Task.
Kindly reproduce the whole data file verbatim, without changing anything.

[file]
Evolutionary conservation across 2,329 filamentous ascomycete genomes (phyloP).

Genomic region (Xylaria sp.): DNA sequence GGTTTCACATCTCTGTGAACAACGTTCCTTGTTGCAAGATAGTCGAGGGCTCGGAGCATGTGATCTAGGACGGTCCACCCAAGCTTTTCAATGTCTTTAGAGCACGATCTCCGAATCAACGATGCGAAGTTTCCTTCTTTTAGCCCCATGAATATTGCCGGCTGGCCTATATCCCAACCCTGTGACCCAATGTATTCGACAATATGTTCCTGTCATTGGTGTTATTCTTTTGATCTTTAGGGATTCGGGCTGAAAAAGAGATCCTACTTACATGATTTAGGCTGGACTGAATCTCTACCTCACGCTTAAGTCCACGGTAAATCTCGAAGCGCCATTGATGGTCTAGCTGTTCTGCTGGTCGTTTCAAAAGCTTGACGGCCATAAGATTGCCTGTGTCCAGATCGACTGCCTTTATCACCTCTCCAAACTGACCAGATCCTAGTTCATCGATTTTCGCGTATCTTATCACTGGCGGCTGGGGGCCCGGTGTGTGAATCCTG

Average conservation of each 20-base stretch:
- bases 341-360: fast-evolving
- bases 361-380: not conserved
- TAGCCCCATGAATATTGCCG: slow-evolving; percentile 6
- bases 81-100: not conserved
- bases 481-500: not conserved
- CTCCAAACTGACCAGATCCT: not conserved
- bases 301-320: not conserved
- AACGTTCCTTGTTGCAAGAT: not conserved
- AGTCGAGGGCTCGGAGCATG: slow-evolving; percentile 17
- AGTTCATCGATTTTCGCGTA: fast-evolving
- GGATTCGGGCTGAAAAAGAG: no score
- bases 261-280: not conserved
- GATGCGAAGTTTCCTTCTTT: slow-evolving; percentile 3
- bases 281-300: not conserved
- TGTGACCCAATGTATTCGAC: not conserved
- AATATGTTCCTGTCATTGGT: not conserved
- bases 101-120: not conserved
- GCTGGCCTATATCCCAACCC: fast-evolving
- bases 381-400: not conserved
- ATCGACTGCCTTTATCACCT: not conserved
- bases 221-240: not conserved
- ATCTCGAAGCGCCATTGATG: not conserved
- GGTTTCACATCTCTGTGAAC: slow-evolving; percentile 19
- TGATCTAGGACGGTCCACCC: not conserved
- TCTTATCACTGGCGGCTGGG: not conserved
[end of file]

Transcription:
Evolutionary conservation across 2,329 filamentous ascomycete genomes (phyloP).

Genomic region (Xylaria sp.): DNA sequence GGTTTCACATCTCTGTGAACAACGTTCCTTGTTGCAAGATAGTCGAGGGCTCGGAGCATGTGATCTAGGACGGTCCACCCAAGCTTTTCAATGTCTTTAGAGCACGATCTCCGAATCAACGATGCGAAGTTTCCTTCTTTTAGCCCCATGAATATTGCCGGCTGGCCTATATCCCAACCCTGTGACCCAATGTATTCGACAATATGTTCCTGTCATTGGTGTTATTCTTTTGATCTTTAGGGATTCGGGCTGAAAAAGAGATCCTACTTACATGATTTAGGCTGGACTGAATCTCTACCTCACGCTTAAGTCCACGGTAAATCTCGAAGCGCCATTGATGGTCTAGCTGTTCTGCTGGTCGTTTCAAAAGCTTGACGGCCATAAGATTGCCTGTGTCCAGATCGACTGCCTTTATCACCTCTCCAAACTGACCAGATCCTAGTTCATCGATTTTCGCGTATCTTATCACTGGCGGCTGGGGGCCCGGTGTGTGAATCCTG

Average conservation of each 20-base stretch:
- bases 341-360: fast-evolving
- bases 361-380: not conserved
- TAGCCCCATGAATATTGCCG: slow-evolving; percentile 6
- bases 81-100: not conserved
- bases 481-500: not conserved
- CTCCAAACTGACCAGATCCT: not conserved
- bases 301-320: not conserved
- AACGTTCCTTGTTGCAAGAT: not conserved
- AGTCGAGGGCTCGGAGCATG: slow-evolving; percentile 17
- AGTTCATCGATTTTCGCGTA: fast-evolving
- GGATTCGGGCTGAAAAAGAG: no score
- bases 261-280: not conserved
- GATGCGAAGTTTCCTTCTTT: slow-evolving; percentile 3
- bases 281-300: not conserved
- TGTGACCCAATGTATTCGAC: not conserved
- AATATGTTCCTGTCATTGGT: not conserved
- bases 101-120: not conserved
- GCTGGCCTATATCCCAACCC: fast-evolving
- bases 381-400: not conserved
- ATCGACTGCCTTTATCACCT: not conserved
- bases 221-240: not conserved
- ATCTCGAAGCGCCATTGATG: not conserved
- GGTTTCACATCTCTGTGAAC: slow-evolving; percentile 19
- TGATCTAGGACGGTCCACCC: not conserved
- TCTTATCACTGGCGGCTGGG: not conserved